All of what came before, though, is to set up a formal sit down between mother and son. The two driving forces of the series, both stubborn in their own right, have to come to an agreement before Christine leaves town and Chip makes his next move. Mrs. Baskets defends her actions of the last four years — interfering with his marriage, his life coach, and more — as being in the best interests of her son: “I’m sorry, Chip. When your dad died, I was trying to protect you from all the pain. […] Maybe I was just trying to feel better myself… […] but I know these people don’t care about you. They’re not your family.”
Christine is right in this regard, and Krisel acknowledges as much. The Baskets family is twisted, weird, and features plenty of unhealthy antics (I mean, just look at what Dale has become), but they are there for each other when it counts. Right after Christine says her peace, there’s a shot of Dale and Ken drinking beers, patiently waiting for their family members to hash things out. Them being there can’t be taken for granted, and it’s a sweet moment, even after all the problems Dale has caused (and will cause).
But “Baskets” really wraps up on Chip’s side of things, as he finally defines who he is, and why that’s OK:
I’m not a boy. I’m a grown-up. But I’m a clown. When I clown, sometimes I fall and slip on a banana and I get back up and I step on a rake and it hits me in the face, but I get up again. Just like I do as a grown-up. […] I just want you to treat me as an adult. And I’ll do the same for you.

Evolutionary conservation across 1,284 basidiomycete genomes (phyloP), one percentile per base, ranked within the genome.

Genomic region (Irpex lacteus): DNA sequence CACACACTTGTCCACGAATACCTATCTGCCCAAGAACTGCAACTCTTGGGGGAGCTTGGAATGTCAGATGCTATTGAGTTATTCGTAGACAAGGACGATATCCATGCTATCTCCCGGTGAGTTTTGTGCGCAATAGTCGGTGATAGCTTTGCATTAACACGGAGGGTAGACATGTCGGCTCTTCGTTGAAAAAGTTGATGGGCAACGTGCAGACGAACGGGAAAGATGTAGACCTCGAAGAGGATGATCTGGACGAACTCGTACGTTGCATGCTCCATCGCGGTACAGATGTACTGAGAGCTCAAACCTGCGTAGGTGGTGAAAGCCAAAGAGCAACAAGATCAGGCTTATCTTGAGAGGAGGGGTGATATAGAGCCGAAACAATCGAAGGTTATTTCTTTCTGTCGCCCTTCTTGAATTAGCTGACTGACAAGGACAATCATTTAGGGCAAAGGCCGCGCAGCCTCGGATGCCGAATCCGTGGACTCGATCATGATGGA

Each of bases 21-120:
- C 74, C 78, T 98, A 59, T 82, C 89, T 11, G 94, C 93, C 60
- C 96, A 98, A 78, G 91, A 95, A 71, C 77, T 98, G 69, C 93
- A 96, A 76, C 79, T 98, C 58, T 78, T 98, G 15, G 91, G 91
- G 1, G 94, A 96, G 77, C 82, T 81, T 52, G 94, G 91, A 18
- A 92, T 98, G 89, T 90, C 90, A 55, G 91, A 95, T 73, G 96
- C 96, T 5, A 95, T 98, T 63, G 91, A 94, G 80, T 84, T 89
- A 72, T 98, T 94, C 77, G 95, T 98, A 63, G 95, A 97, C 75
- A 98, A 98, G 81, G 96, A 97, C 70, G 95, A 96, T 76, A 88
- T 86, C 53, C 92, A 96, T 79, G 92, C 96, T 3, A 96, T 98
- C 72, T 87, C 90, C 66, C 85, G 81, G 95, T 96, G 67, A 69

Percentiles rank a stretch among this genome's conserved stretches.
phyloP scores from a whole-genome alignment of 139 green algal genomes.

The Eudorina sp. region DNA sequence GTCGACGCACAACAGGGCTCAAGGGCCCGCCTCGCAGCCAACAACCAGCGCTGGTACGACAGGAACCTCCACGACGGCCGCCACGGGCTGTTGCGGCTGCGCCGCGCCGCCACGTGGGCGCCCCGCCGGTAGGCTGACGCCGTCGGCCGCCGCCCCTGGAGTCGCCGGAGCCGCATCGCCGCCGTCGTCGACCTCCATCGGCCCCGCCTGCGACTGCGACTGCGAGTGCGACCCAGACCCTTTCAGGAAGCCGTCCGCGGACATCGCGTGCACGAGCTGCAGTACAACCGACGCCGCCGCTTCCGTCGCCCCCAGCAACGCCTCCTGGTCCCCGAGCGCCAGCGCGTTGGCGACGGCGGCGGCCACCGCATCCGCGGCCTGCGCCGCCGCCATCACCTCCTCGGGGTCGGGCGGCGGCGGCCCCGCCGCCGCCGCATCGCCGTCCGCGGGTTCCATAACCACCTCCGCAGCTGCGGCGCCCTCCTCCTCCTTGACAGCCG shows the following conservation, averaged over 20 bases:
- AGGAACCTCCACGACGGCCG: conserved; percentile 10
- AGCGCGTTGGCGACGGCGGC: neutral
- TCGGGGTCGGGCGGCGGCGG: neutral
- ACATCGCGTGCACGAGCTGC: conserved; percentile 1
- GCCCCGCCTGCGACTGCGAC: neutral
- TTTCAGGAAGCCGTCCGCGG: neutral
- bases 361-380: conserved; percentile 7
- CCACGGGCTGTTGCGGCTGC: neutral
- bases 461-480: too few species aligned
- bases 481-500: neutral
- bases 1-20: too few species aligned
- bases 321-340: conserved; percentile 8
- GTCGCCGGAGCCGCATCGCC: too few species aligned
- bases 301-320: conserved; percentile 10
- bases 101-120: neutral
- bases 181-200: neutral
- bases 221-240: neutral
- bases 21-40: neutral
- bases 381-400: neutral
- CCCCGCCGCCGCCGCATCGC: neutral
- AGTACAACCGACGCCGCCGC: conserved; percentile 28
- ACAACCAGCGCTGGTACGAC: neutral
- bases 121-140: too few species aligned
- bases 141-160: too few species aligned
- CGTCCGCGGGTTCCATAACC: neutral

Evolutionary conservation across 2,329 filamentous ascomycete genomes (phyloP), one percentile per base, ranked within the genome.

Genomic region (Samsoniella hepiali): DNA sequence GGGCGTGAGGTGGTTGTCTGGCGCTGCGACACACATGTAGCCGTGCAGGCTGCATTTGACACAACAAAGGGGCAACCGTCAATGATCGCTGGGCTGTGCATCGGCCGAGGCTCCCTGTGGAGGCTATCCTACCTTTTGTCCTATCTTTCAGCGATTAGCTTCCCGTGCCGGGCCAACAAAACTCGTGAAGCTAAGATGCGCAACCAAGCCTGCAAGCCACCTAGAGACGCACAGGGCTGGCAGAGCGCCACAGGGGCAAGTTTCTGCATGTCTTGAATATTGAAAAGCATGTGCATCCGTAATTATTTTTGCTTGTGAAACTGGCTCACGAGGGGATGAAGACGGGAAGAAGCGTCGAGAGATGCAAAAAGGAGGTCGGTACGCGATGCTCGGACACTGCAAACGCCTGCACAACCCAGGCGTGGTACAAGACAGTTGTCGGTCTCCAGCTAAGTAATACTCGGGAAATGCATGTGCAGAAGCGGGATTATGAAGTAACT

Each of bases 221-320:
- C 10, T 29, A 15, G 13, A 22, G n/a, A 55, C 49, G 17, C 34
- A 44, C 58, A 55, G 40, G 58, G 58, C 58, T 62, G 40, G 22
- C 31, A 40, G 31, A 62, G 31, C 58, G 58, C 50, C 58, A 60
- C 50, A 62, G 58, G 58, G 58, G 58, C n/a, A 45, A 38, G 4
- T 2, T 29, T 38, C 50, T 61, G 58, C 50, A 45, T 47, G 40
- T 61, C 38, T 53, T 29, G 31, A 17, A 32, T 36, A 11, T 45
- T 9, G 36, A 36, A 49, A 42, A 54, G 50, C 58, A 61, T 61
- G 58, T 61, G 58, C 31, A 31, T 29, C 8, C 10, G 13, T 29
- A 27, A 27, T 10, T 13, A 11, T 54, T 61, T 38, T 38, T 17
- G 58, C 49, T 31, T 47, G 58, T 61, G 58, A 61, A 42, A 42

In the grand scheme of things, we’re all like Chip. We all fall down, and we all get back up. That’s life. But he sees those travails as comic pratfalls and endearing encouragement, rather than serious accidents and reasons to change. It’s why he can rent a car and immediately total it, running away from the scene without a second thought (other than to call his rental agent). His life is a stage, and he’s always in makeup. Chip doesn’t want to see himself as a regular guy. It would be too sad. But he doesn’t want to live as a sad clown either.
When “Baskets” began, he was accepting a loveless, lonely life. Chip was living overseas away from his family and marrying a woman who made it explicitly clear she only wanted him for a green card. That’s a sad clown if we ever saw one. But by the series’ end, he’s accepted that’s not how his life has to be; he can live in Bakersfield near his friends, his brother, and his people. He can take care of himself, both professionally (by making a good living) and personally (by surrounding himself with people who love him). Clowning makes him happy, but, more importantly, he can live his life as a happy clown.
The final seconds of “Baskets” pass by in a flurry. Though there’s a long hold on Chip and Martha in the hospital, as the camera retreats every so slowly out of her room, the last scene shows Christine and Ken loading up and heading to Denver. They say goodbye to Chip and Dale, and then Dale peaces out like it’s no big deal, leaving Chip standing tall by himself. Krisel then cuts to a brief shot of Baskets the Clown, spinning in the spotlight, happy as can be. That’s Chip, and that’s how we’ll always remember “Baskets” — a grown-up, but a clown.
“Baskets” is available through FX. Seasons 1 – 3 are streaming on Hulu.